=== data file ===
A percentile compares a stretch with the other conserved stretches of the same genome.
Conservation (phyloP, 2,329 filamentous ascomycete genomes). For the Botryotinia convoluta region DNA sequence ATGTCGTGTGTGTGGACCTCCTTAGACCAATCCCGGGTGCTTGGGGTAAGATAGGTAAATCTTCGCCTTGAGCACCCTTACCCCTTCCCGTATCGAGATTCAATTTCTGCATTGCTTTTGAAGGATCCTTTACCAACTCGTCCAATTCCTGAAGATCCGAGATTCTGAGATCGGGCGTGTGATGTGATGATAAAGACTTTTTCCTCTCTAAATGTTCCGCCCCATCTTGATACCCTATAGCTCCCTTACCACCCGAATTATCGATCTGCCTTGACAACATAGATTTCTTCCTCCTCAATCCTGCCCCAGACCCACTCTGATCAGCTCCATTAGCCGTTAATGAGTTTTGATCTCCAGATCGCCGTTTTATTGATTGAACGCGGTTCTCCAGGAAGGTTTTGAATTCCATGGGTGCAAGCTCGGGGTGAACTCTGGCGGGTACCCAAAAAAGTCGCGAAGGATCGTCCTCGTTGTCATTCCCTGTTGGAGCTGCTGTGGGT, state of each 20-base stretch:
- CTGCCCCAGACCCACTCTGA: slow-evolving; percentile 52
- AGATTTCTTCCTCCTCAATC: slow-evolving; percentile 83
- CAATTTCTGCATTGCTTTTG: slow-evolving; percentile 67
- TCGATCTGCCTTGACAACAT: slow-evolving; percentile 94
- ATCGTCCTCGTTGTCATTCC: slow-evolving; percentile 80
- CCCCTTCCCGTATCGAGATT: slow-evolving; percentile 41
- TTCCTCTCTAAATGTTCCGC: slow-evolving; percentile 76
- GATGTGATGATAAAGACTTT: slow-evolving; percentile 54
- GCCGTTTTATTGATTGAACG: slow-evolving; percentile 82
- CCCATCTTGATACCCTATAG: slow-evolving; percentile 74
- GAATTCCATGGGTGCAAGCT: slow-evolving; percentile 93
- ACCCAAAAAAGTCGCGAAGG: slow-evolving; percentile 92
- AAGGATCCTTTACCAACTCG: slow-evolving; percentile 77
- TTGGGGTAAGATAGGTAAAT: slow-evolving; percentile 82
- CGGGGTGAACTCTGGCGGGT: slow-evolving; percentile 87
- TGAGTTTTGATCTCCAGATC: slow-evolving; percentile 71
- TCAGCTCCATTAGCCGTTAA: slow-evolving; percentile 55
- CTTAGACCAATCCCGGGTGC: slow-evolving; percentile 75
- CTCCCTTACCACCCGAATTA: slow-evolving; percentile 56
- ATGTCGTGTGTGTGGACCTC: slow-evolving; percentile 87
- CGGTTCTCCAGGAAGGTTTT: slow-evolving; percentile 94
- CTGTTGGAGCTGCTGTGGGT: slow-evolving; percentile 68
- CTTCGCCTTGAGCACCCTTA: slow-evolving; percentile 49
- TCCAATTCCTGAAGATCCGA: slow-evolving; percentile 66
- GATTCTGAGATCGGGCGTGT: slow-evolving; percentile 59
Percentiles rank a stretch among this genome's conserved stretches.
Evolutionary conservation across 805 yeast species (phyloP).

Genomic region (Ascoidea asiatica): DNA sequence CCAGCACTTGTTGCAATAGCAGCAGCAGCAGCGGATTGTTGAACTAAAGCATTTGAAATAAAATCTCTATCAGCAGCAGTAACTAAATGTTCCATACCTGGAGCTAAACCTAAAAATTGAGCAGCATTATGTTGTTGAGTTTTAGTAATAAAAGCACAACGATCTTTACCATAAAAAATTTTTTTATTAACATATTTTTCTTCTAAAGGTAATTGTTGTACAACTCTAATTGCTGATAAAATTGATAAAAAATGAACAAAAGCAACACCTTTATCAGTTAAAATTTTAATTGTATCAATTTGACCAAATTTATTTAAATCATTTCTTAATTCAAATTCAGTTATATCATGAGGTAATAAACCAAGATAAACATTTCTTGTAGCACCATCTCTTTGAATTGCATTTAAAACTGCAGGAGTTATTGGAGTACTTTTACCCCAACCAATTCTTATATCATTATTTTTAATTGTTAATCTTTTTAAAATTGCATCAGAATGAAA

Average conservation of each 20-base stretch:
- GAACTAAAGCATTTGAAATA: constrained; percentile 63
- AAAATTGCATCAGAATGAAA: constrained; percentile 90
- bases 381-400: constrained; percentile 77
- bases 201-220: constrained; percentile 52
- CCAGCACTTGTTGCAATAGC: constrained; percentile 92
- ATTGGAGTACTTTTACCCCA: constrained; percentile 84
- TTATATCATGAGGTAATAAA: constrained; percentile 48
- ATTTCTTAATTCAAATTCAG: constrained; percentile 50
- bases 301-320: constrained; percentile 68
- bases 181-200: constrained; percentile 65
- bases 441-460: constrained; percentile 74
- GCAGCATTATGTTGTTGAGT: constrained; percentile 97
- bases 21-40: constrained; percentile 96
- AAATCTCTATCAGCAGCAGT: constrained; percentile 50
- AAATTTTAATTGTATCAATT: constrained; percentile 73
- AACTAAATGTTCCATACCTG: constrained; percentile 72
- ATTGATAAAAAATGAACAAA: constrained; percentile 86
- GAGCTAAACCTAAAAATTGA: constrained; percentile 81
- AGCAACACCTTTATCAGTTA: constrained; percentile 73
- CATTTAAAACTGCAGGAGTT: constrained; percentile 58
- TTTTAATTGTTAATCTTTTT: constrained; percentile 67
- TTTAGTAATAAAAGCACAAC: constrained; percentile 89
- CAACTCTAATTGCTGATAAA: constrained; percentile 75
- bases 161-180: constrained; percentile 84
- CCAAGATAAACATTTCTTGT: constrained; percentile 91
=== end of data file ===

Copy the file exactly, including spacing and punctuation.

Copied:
A percentile compares a stretch with the other conserved stretches of the same genome.
Conservation (phyloP, 2,329 filamentous ascomycete genomes). For the Botryotinia convoluta region DNA sequence ATGTCGTGTGTGTGGACCTCCTTAGACCAATCCCGGGTGCTTGGGGTAAGATAGGTAAATCTTCGCCTTGAGCACCCTTACCCCTTCCCGTATCGAGATTCAATTTCTGCATTGCTTTTGAAGGATCCTTTACCAACTCGTCCAATTCCTGAAGATCCGAGATTCTGAGATCGGGCGTGTGATGTGATGATAAAGACTTTTTCCTCTCTAAATGTTCCGCCCCATCTTGATACCCTATAGCTCCCTTACCACCCGAATTATCGATCTGCCTTGACAACATAGATTTCTTCCTCCTCAATCCTGCCCCAGACCCACTCTGATCAGCTCCATTAGCCGTTAATGAGTTTTGATCTCCAGATCGCCGTTTTATTGATTGAACGCGGTTCTCCAGGAAGGTTTTGAATTCCATGGGTGCAAGCTCGGGGTGAACTCTGGCGGGTACCCAAAAAAGTCGCGAAGGATCGTCCTCGTTGTCATTCCCTGTTGGAGCTGCTGTGGGT, state of each 20-base stretch:
- CTGCCCCAGACCCACTCTGA: slow-evolving; percentile 52
- AGATTTCTTCCTCCTCAATC: slow-evolving; percentile 83
- CAATTTCTGCATTGCTTTTG: slow-evolving; percentile 67
- TCGATCTGCCTTGACAACAT: slow-evolving; percentile 94
- ATCGTCCTCGTTGTCATTCC: slow-evolving; percentile 80
- CCCCTTCCCGTATCGAGATT: slow-evolving; percentile 41
- TTCCTCTCTAAATGTTCCGC: slow-evolving; percentile 76
- GATGTGATGATAAAGACTTT: slow-evolving; percentile 54
- GCCGTTTTATTGATTGAACG: slow-evolving; percentile 82
- CCCATCTTGATACCCTATAG: slow-evolving; percentile 74
- GAATTCCATGGGTGCAAGCT: slow-evolving; percentile 93
- ACCCAAAAAAGTCGCGAAGG: slow-evolving; percentile 92
- AAGGATCCTTTACCAACTCG: slow-evolving; percentile 77
- TTGGGGTAAGATAGGTAAAT: slow-evolving; percentile 82
- CGGGGTGAACTCTGGCGGGT: slow-evolving; percentile 87
- TGAGTTTTGATCTCCAGATC: slow-evolving; percentile 71
- TCAGCTCCATTAGCCGTTAA: slow-evolving; percentile 55
- CTTAGACCAATCCCGGGTGC: slow-evolving; percentile 75
- CTCCCTTACCACCCGAATTA: slow-evolving; percentile 56
- ATGTCGTGTGTGTGGACCTC: slow-evolving; percentile 87
- CGGTTCTCCAGGAAGGTTTT: slow-evolving; percentile 94
- CTGTTGGAGCTGCTGTGGGT: slow-evolving; percentile 68
- CTTCGCCTTGAGCACCCTTA: slow-evolving; percentile 49
- TCCAATTCCTGAAGATCCGA: slow-evolving; percentile 66
- GATTCTGAGATCGGGCGTGT: slow-evolving; percentile 59
Percentiles rank a stretch among this genome's conserved stretches.
Evolutionary conservation across 805 yeast species (phyloP).

Genomic region (Ascoidea asiatica): DNA sequence CCAGCACTTGTTGCAATAGCAGCAGCAGCAGCGGATTGTTGAACTAAAGCATTTGAAATAAAATCTCTATCAGCAGCAGTAACTAAATGTTCCATACCTGGAGCTAAACCTAAAAATTGAGCAGCATTATGTTGTTGAGTTTTAGTAATAAAAGCACAACGATCTTTACCATAAAAAATTTTTTTATTAACATATTTTTCTTCTAAAGGTAATTGTTGTACAACTCTAATTGCTGATAAAATTGATAAAAAATGAACAAAAGCAACACCTTTATCAGTTAAAATTTTAATTGTATCAATTTGACCAAATTTATTTAAATCATTTCTTAATTCAAATTCAGTTATATCATGAGGTAATAAACCAAGATAAACATTTCTTGTAGCACCATCTCTTTGAATTGCATTTAAAACTGCAGGAGTTATTGGAGTACTTTTACCCCAACCAATTCTTATATCATTATTTTTAATTGTTAATCTTTTTAAAATTGCATCAGAATGAAA

Average conservation of each 20-base stretch:
- GAACTAAAGCATTTGAAATA: constrained; percentile 63
- AAAATTGCATCAGAATGAAA: constrained; percentile 90
- bases 381-400: constrained; percentile 77
- bases 201-220: constrained; percentile 52
- CCAGCACTTGTTGCAATAGC: constrained; percentile 92
- ATTGGAGTACTTTTACCCCA: constrained; percentile 84
- TTATATCATGAGGTAATAAA: constrained; percentile 48
- ATTTCTTAATTCAAATTCAG: constrained; percentile 50
- bases 301-320: constrained; percentile 68
- bases 181-200: constrained; percentile 65
- bases 441-460: constrained; percentile 74
- GCAGCATTATGTTGTTGAGT: constrained; percentile 97
- bases 21-40: constrained; percentile 96
- AAATCTCTATCAGCAGCAGT: constrained; percentile 50
- AAATTTTAATTGTATCAATT: constrained; percentile 73
- AACTAAATGTTCCATACCTG: constrained; percentile 72
- ATTGATAAAAAATGAACAAA: constrained; percentile 86
- GAGCTAAACCTAAAAATTGA: constrained; percentile 81
- AGCAACACCTTTATCAGTTA: constrained; percentile 73
- CATTTAAAACTGCAGGAGTT: constrained; percentile 58
- TTTTAATTGTTAATCTTTTT: constrained; percentile 67
- TTTAGTAATAAAAGCACAAC: constrained; percentile 89
- CAACTCTAATTGCTGATAAA: constrained; percentile 75
- bases 161-180: constrained; percentile 84
- CCAAGATAAACATTTCTTGT: constrained; percentile 91